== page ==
Regarding Private Property: To be honest, I’m really not sure what this looks like yet. Everything we own belongs to Jesus Christ. I believe that we, the Church, should share resources with one another, and the world. We should look first to meet the needs of the neediest among us, and then also look to the needs of those who “are perishing.” I’m open to exploring communal ownership in all things, but Missio Dei hasn’t gone there. Instead, we share some resources (mostly food) but leave most ownership in the hands of individuals. Why? Because there has been a long history of abuse in this area. Also, group authority over the individual can be just as opressive as a dictatorial rule over teh individual. This isn’t to say that we’ve rule it out–by no means. Instead we must recognize our own limitations and ignorance as we “live into” a way of life where more resources are shared according to need.

Currently, we share some food stuff, try to encourage generosity in one another, keep our rule of faith before us, and keep an open mind as we struggle to live in community in such a way as we recognize our debt of love to one another, and Christ’s ownership of all things.

Jonas, does this begin to sufficiently address your question(s)?

for further reading . . .

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Comments

One Response to “Power and Authority within the Church: A Brief Excursion”

  1. Jonas Lundström on April 3rd, 2007 3:34 am

    Very interesting. I belong to a very small and new church-like group who are struggling with these questions. And we do need to learn more so I keep a big open ear to you and other christian anarchists and anabaptist.

    To me, it seems that we will often or always have to abandon leadership positions within the established church in order to get to servant leadership. I have no trouble with influence or different degrees of influence, but we should not use titles, moneys or decision-making privileges to influence others, only our example, gifts and bible-based conversation. As I think you said yourself somewhere, even if “the leader” has the right attitude, there might be major problem since the others still give the leader the usual privileged position. I think we should not call anybody “leader”, since this term is to destroyed by the world (as the early christians did not use “lord” or “archån”). As long as there is only a few regarded as “responsible” for the church, we will limit the spirits prescence (too much). The position of leadership and responsibility belongs only to Jesus and his spirit. For sure we do well to in time acknowledge “old ones” in our midst, people with experience and teaching giftedness, but they should be deprived of decision-making possibilities.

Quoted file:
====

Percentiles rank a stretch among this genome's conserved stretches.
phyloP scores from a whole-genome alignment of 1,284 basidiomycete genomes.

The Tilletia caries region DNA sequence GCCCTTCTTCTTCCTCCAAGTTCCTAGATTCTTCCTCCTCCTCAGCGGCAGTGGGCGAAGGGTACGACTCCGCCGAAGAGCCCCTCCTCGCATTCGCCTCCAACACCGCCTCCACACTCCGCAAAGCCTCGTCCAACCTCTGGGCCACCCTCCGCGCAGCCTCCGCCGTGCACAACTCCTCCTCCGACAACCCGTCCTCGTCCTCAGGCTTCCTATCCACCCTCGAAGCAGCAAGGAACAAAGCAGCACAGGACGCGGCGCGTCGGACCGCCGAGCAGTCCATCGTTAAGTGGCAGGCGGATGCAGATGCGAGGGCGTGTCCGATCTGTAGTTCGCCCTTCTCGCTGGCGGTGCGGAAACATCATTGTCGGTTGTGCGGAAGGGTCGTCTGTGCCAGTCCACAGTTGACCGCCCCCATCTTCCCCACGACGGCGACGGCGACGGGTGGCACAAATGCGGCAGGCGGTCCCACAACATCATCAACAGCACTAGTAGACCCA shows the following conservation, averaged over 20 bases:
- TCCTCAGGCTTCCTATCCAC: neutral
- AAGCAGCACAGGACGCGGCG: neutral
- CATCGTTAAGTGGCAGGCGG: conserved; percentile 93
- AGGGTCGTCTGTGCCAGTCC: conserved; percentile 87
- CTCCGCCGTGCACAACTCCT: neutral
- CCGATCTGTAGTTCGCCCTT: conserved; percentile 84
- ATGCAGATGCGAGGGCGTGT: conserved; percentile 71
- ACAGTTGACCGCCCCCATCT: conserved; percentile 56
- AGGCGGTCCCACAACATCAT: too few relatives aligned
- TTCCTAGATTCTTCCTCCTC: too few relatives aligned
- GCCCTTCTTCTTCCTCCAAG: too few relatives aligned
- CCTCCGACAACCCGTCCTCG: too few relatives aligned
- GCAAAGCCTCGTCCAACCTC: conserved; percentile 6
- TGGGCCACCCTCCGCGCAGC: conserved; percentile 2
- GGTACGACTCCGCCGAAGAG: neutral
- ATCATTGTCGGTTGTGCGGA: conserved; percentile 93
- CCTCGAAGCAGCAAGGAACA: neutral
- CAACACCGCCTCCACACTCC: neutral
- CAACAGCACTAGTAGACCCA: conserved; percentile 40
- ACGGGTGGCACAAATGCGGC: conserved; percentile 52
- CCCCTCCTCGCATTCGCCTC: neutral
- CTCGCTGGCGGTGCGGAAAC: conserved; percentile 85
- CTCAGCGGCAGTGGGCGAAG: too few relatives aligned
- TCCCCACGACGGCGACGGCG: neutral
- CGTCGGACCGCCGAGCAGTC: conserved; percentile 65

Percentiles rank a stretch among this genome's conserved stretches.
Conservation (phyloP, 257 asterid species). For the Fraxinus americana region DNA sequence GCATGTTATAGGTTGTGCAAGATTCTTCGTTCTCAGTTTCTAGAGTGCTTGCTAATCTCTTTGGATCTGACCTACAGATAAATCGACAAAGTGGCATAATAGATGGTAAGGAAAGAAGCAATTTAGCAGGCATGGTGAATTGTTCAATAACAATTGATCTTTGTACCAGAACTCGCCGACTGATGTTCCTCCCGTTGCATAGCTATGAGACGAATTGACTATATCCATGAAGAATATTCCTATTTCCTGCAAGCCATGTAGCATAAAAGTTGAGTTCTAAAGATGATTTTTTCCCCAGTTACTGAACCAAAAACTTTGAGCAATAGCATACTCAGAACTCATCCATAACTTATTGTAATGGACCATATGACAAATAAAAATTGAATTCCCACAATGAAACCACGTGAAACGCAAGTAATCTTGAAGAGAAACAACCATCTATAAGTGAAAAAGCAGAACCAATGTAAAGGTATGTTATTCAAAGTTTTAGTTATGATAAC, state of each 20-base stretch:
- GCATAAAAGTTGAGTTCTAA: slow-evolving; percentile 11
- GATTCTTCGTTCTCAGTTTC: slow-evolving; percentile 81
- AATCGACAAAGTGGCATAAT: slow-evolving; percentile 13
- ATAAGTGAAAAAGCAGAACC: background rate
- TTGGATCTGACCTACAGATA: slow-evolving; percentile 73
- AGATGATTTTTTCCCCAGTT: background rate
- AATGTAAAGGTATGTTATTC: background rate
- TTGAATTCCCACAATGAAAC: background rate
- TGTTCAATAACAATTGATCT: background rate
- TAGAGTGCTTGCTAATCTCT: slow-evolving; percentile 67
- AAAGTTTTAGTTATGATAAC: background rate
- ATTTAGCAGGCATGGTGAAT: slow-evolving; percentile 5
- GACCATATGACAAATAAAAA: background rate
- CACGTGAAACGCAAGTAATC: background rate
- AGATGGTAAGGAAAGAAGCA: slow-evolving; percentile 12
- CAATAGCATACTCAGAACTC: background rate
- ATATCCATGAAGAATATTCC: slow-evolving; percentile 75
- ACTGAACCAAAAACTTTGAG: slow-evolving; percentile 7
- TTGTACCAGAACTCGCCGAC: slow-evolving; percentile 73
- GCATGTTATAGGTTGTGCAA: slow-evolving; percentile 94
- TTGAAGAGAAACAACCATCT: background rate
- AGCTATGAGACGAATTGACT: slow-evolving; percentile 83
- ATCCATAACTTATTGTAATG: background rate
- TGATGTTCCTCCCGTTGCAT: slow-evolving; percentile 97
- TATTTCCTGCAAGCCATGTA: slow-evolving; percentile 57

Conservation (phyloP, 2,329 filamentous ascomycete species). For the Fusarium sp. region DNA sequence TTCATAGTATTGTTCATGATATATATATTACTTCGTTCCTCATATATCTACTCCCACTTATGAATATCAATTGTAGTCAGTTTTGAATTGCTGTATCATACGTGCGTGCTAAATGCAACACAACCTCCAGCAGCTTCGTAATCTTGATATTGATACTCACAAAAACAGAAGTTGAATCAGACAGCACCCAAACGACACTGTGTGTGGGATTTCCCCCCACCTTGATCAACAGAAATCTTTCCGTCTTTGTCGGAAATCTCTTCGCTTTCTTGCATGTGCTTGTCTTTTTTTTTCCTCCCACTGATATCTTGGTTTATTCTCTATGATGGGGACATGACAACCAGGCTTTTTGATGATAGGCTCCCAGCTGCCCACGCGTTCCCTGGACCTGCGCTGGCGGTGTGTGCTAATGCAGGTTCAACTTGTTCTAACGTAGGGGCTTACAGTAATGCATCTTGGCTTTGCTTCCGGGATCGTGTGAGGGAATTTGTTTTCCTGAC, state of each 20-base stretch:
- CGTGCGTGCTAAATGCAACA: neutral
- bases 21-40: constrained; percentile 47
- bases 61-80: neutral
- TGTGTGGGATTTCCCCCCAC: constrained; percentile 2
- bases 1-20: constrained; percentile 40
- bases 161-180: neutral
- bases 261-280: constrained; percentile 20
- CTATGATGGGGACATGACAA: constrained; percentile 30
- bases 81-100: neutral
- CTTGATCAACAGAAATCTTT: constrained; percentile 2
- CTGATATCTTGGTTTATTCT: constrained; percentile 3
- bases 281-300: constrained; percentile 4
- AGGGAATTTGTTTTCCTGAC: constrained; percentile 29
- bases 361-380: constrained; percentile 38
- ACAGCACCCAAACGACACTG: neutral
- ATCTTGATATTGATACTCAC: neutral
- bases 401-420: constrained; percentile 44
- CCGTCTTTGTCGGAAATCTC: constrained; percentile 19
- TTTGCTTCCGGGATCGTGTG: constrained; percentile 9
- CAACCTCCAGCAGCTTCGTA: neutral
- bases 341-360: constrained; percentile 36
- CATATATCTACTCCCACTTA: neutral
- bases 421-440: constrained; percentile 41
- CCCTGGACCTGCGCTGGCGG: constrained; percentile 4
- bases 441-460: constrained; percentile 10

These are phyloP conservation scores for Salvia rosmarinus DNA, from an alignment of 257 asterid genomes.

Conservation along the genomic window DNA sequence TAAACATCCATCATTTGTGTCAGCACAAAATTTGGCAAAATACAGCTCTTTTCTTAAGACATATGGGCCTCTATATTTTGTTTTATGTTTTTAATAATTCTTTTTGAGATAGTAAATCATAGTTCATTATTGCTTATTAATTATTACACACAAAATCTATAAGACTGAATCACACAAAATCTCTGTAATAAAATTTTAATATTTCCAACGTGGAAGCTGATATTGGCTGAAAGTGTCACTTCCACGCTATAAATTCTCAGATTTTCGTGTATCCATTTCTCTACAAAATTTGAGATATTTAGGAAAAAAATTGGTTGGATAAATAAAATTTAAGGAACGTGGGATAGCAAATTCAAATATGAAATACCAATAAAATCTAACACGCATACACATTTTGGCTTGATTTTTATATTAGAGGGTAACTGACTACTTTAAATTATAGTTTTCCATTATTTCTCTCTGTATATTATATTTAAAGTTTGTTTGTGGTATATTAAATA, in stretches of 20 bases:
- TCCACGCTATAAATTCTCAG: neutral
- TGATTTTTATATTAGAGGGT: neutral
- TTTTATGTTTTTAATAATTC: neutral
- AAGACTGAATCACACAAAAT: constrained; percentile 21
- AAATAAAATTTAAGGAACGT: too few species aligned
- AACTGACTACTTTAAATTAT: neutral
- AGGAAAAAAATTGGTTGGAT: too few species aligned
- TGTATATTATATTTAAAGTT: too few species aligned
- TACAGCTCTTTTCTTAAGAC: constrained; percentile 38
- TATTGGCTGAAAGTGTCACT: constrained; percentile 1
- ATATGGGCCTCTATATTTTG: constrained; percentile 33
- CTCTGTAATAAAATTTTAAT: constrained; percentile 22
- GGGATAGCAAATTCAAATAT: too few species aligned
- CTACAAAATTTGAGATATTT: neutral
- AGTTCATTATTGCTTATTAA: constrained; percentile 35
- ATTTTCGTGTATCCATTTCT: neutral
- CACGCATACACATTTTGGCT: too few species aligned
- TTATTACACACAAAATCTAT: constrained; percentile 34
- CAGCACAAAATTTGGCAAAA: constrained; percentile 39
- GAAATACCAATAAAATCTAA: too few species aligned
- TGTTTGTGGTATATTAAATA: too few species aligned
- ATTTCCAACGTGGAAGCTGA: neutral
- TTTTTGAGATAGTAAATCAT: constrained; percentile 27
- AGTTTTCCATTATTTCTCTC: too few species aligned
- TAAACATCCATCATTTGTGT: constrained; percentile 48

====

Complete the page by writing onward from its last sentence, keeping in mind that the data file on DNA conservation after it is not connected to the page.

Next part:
As to decision-making, I think we should be speaking about CHANGES in the life together. We join the church as it is, but if our common practises or way of life will change, everybody has to give their assent (is that the word?). This might be conservative, but it will also create real unity in community and work. So the ones wanting change will have to be the ones practising what they want the others to embrace and convincing the others that this is the best way. If this will not happen I think we should only wait for God´s spirit and stay the way we are. Growth comes only from the Leader anyway.

    Regarding common ownership I think this is a “juridical” fact - our things is not our own. And the church should live this out. (I hesitate calling money and things like that “God´s” as I can´t really see it in the Bible.) To me, this doesn´t mean that we have to administer every purchase or expence in common or live under the same roof (as the hutterites and others do), but we cannot accept great economic inequalities in God´s people (2 Kor 8-9). As we do now.